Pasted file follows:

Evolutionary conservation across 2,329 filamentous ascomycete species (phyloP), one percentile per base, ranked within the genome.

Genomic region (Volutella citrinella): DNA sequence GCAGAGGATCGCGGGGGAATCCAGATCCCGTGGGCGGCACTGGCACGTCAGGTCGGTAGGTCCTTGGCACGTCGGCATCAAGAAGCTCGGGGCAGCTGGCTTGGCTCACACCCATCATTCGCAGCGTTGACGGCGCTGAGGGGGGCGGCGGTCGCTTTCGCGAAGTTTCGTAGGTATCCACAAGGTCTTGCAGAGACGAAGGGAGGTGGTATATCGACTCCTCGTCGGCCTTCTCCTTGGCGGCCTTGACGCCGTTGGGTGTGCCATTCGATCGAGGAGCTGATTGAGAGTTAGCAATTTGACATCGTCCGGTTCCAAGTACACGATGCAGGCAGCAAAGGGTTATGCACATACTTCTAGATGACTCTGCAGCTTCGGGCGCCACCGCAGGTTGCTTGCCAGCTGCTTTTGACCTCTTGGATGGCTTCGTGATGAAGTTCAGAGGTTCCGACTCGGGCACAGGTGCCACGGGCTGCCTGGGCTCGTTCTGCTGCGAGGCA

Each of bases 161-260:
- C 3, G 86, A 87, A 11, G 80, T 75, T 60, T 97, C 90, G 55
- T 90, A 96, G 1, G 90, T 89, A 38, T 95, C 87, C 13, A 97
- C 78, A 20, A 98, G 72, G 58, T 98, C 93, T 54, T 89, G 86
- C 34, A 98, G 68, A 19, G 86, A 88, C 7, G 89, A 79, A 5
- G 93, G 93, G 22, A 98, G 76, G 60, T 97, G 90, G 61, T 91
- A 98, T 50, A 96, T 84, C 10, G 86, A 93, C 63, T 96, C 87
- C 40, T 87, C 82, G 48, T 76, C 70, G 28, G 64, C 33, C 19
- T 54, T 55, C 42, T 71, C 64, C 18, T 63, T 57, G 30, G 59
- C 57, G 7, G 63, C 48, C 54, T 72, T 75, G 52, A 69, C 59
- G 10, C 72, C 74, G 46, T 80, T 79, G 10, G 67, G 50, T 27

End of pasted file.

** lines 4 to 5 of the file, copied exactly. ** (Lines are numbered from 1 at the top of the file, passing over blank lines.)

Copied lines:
- C 3, G 86, A 87, A 11, G 80, T 75, T 60, T 97, C 90, G 55
- T 90, A 96, G 1, G 90, T 89, A 38, T 95, C 87, C 13, A 97